[skawr, skohr]

noun, plural scores, score for 11.

verb (used with object), scored, scor·ing.

verb (used without object), scored, scor·ing.


    pay off/settle a score, to avenge a wrong; retaliate: In the Old West they paid off a score with bullets.

Origin of score

before 1100; (noun) Middle English; late Old English scora, score (plural; singular *scoru) group of twenty (apparently orig. notch) < Old Norse skor notch; (v.) Middle English scoren to incise, mark with lines, tally debts < Old Norse skora to notch, count by tallies; later v. senses derivative of the noun; akin to shear
Related formsscore·less, adjectivescor·er, nounnon·scor·ing, adjectiveout·score, verb (used with object), out·scored, out·scor··score, verb, re·scored, re·scor·ing.un·scored, adjectiveun·scor·ing, adjectivewell-scored, adjective Unabridged Based on the Random House Unabridged Dictionary, © Random House, Inc. 2019

Examples from the Web for score

Contemporary Examples of score

Historical Examples of score

British Dictionary definitions for score



an evaluative, usually numerical, record of a competitive game or match
the total number of points made by a side or individual in a game or match
the act of scoring, esp a point or points
the score informal the actual situation; the true factsto know the score
US and Canadian the result of a test or exam
a group or set of twentythree score years and ten
(usually plural foll by of) a great number; lotsI have scores of things to do
  1. the written or printed form of a composition in which the instrumental or vocal parts appear on separate staves vertically arranged on large pages (full score) or in a condensed version, usually for piano (short score) or voices and piano (vocal score)
  2. the incidental music for a film or play
  3. the songs, music, etc, for a stage or film musical
a mark or notch, esp one made in keeping a tally
an account of amounts due
an amount recorded as due
a reason or accountthe book was rejected on the score of length
a grievance
  1. a line marking a division or boundary
  2. (as modifier)score line
informal the victim of a theft or swindle
dancing notation indicating a dancer's moves
over the score informal excessive; unfair
settle a score or pay off a score
  1. to avenge a wrong
  2. to repay a debt


to gain (a point or points) in a game or contest
(tr) to make a total score ofto score twelve
to keep a record of the score (of)
(tr) to be worth (a certain amount) in a game
(tr) US and Canadian to evaluate (a test or exam) numerically; mark
(tr) to record by making notches in
to make (cuts, lines, etc) in or on
(intr) slang to obtain something desired, esp to purchase an illegal drug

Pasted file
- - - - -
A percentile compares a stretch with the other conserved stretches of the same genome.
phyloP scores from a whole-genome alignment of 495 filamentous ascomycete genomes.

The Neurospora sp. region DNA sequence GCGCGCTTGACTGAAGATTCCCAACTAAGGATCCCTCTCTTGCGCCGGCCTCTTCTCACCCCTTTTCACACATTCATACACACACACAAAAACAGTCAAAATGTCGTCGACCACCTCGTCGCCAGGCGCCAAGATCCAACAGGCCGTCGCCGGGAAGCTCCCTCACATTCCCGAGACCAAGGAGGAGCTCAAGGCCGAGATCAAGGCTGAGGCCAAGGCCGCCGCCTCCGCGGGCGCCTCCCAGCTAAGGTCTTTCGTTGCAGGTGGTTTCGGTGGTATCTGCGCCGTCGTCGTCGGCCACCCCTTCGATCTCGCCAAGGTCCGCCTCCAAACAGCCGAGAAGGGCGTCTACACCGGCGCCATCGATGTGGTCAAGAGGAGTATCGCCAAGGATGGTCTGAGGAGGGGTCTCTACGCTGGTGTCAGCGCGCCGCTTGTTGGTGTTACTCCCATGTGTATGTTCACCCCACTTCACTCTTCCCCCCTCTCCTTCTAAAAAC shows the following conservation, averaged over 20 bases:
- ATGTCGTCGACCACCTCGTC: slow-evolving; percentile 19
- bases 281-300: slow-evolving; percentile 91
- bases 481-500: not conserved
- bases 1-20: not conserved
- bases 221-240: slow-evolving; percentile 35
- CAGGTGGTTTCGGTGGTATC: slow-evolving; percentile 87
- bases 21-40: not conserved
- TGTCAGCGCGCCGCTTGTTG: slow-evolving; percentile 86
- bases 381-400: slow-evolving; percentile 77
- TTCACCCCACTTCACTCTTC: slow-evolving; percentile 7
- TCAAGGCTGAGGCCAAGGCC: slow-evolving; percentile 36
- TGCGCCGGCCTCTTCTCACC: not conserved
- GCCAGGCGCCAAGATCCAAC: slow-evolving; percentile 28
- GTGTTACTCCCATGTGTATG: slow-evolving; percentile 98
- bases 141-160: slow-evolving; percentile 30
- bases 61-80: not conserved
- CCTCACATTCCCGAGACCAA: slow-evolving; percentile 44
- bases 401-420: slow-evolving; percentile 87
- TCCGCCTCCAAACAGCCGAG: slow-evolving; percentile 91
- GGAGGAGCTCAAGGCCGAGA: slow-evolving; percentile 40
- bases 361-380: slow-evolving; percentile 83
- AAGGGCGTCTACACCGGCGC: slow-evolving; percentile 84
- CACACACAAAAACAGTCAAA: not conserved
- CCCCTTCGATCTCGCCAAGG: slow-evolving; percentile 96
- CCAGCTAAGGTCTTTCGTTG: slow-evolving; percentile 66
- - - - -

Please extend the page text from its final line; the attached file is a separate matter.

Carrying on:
(intr) slang (of a man) to be successful in seducing a person
  1. to set or arrange (a piece of music) for specific instruments or voices
  2. to write the music for (a film, play, etc)
to achieve (success or an advantage)your idea really scored with the boss
(tr) mainly US and Canadian to criticize harshly; berate
to accumulate or keep a record of (a debt)
Derived Formsscorer, noun

Word Origin for score

Old English scora; related to Old Norse skor notch, tally, twenty
Collins English Dictionary - Complete & Unabridged 2012 Digital Edition © William Collins Sons & Co. Ltd. 1979, 1986 © HarperCollins Publishers 1998, 2000, 2003, 2005, 2006, 2007, 2009, 2012

Word Origin and History for score

late Old English scoru "twenty," from Old Norse skor "mark, notch, incision; a rift in rock," also, in Icelandic, "twenty," from Proto-Germanic *skura-, from PIE root *(s)ker- "to cut" (see shear).

The connecting notion probably is counting large numbers (of sheep, etc.) with a notch in a stick for each 20. That way of counting, called vigesimalism, also exists in French: In Old French, "twenty" (vint) or a multiple of it could be used as a base, e.g. vint et doze ("32"), dous vinz et diz ("50"). Vigesimalism was or is a feature of Welsh, Irish, Gaelic and Breton (as well as non-IE Basque), and it is speculated that the English and the French picked it up from the Celts. Cf. tally (n.).

The prehistoric sense of the Germanic word, then, likely was "straight mark like a scratch, line drawn by a sharp instrument," but in English this is attested only from c.1400, along with the sense "mark made (on a chalkboard, etc.) to keep count of a customer's drinks in a tavern." This sense was extended by 1670s to "mark made for purpose of recording a point in a game or match," and thus "aggregate of points made by contestants in certain games and matches" (1742, originally in whist).

From the tavern-keeping sense comes the meaning "amount on an innkeeper's bill" (c.1600) and thus the figurative verbal expression settle scores (1775). Meaning "printed piece of music" first recorded 1701, said to be from the practice of connecting related staves by scores of lines. Especially "music composed for a film" (1927). Meaning "act of obtaining narcotic drugs" is by 1951.

Scoreboard is from 1826; score-keeping- from 1905; newspaper sports section score line is from 1965; baseball score-card is from 1877.


"to cut with incisions or notches," c.1400; "to record by means of notches" (late 14c.); see score (n.). Meanings "to keep record of the scores in a game, etc." and "to make or add a point for one's side in a game, etc." both attested from 1742. The slang sense, in reference to men, "achieve intercourse" first recorded 1960. Meaning "to be scorekeeper, to keep the score in a game or contest" is from 1846. In the musical sense from 1839. Related: Scored; scoring.

Online Etymology Dictionary, © 2010 Douglas Harper

Idioms and Phrases with score


see box score; know the score; pay off (an old score); settle a score.

The American Heritage® Idioms Dictionary Copyright © 2002, 2001, 1995 by Houghton Mifflin Harcourt Publishing Company. Published by Houghton Mifflin Harcourt Publishing Company.